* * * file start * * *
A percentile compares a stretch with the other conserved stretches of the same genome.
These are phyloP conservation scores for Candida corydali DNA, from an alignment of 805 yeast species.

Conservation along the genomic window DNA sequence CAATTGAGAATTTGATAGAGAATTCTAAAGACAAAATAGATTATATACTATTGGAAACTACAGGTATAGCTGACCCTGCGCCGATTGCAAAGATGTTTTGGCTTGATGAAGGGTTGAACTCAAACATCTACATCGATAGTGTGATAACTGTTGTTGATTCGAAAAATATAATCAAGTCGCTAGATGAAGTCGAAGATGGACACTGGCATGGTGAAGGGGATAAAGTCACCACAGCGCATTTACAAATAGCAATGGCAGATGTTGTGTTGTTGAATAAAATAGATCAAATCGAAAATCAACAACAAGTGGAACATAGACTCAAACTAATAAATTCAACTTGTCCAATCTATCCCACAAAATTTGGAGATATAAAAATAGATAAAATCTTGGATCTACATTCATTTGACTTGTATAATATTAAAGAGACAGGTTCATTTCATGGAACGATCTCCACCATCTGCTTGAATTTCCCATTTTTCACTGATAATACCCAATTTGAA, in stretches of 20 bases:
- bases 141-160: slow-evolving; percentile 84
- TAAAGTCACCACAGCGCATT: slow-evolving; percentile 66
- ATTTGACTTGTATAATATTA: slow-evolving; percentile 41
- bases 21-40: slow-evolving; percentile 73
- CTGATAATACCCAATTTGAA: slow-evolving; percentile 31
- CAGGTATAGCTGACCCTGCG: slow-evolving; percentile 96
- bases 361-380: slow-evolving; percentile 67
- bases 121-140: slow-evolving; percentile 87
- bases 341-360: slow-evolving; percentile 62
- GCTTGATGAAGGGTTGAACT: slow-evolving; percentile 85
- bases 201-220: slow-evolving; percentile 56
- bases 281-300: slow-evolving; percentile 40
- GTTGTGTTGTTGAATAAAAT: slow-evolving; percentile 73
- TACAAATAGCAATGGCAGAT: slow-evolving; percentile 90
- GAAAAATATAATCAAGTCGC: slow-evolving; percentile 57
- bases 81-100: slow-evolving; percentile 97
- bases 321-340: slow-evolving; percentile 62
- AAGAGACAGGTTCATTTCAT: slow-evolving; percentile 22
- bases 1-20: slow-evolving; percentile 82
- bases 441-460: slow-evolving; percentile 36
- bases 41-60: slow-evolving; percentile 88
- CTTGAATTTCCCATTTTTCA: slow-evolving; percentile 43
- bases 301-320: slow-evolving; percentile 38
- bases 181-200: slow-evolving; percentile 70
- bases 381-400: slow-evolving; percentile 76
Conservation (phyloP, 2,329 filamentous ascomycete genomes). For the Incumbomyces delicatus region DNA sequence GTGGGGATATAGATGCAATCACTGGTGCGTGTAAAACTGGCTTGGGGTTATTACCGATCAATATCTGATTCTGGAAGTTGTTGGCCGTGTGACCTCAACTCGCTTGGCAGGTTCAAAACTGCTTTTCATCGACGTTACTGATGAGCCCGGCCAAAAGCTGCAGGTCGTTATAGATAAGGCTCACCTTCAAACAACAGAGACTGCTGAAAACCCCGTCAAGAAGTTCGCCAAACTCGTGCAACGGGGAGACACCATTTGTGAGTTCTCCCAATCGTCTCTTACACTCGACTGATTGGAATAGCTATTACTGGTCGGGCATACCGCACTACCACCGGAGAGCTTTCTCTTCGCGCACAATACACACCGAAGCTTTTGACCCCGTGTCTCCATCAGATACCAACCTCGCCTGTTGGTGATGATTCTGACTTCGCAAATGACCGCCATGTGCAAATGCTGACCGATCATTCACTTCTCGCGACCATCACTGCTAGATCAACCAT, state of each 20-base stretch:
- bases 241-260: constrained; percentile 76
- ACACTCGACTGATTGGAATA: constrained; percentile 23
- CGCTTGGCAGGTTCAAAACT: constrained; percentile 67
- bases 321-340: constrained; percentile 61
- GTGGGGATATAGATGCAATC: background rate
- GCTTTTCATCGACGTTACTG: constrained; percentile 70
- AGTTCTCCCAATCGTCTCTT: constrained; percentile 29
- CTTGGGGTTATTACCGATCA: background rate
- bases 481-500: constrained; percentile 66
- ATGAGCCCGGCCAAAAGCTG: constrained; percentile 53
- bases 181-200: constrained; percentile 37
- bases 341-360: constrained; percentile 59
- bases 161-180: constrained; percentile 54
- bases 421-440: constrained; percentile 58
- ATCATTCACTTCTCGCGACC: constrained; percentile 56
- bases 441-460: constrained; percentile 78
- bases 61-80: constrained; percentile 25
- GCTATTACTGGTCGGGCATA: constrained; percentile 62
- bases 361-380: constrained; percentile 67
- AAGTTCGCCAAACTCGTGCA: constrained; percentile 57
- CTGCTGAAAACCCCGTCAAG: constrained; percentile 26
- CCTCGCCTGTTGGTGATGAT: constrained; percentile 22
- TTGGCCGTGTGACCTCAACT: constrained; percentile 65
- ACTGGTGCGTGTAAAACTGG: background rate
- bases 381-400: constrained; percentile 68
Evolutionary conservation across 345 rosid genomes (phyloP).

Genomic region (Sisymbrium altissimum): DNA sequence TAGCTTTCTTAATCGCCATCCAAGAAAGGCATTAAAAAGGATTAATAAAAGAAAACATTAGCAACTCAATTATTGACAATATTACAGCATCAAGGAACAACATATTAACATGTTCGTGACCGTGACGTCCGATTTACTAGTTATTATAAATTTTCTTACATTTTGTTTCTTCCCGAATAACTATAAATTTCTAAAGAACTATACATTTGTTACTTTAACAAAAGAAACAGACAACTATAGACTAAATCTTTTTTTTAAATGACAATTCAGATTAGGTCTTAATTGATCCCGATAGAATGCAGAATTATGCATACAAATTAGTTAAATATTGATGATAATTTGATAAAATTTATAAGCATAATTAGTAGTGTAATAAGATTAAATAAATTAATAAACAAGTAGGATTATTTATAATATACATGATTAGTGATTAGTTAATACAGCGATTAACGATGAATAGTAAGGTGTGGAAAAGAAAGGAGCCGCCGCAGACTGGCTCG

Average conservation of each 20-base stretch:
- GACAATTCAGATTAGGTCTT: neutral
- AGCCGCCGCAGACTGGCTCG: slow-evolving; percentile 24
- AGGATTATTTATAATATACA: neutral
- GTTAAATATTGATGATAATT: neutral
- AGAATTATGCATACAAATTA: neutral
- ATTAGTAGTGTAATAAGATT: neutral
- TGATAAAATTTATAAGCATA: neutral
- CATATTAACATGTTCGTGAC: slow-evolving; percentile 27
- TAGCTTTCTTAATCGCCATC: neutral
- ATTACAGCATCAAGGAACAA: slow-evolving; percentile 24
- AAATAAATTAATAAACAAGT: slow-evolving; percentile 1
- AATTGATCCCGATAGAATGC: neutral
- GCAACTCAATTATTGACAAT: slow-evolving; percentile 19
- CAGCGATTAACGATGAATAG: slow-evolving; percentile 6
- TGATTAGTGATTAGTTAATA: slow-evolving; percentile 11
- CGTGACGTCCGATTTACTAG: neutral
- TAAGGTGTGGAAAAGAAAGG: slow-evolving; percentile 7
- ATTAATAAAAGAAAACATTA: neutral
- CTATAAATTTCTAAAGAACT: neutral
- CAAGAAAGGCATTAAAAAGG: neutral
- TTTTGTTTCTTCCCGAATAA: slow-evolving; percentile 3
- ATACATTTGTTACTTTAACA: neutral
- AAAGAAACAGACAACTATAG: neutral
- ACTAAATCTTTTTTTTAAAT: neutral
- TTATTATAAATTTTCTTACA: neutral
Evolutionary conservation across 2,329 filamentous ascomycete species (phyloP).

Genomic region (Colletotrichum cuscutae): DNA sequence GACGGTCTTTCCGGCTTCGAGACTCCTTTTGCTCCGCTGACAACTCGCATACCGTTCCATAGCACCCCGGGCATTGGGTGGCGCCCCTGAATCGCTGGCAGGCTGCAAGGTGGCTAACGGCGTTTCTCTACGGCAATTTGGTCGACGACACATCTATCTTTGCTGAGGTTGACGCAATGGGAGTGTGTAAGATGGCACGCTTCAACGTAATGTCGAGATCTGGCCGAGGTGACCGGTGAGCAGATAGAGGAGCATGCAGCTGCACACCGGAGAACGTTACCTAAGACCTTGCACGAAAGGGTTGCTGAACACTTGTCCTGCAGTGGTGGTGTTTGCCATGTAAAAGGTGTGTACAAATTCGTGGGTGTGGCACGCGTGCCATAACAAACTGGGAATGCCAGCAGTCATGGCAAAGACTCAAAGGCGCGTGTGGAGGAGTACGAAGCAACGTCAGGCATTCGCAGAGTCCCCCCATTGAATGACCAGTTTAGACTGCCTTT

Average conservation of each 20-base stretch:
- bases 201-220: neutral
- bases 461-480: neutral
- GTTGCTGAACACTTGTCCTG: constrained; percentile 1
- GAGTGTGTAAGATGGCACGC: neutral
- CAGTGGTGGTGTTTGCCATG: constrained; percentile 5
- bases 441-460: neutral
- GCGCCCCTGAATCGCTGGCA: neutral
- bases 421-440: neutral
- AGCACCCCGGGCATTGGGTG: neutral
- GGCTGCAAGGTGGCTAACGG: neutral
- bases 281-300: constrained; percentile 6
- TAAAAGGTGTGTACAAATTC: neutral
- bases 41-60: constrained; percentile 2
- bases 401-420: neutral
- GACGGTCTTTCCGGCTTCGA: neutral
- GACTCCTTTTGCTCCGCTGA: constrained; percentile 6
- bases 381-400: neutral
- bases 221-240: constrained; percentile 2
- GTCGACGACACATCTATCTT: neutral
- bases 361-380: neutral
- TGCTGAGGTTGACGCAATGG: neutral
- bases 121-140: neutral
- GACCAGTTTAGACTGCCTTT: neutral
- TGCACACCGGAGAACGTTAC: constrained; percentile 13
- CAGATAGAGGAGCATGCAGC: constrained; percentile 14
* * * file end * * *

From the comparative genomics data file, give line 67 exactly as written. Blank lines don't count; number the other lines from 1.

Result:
- ATTACAGCATCAAGGAACAA: slow-evolving; percentile 24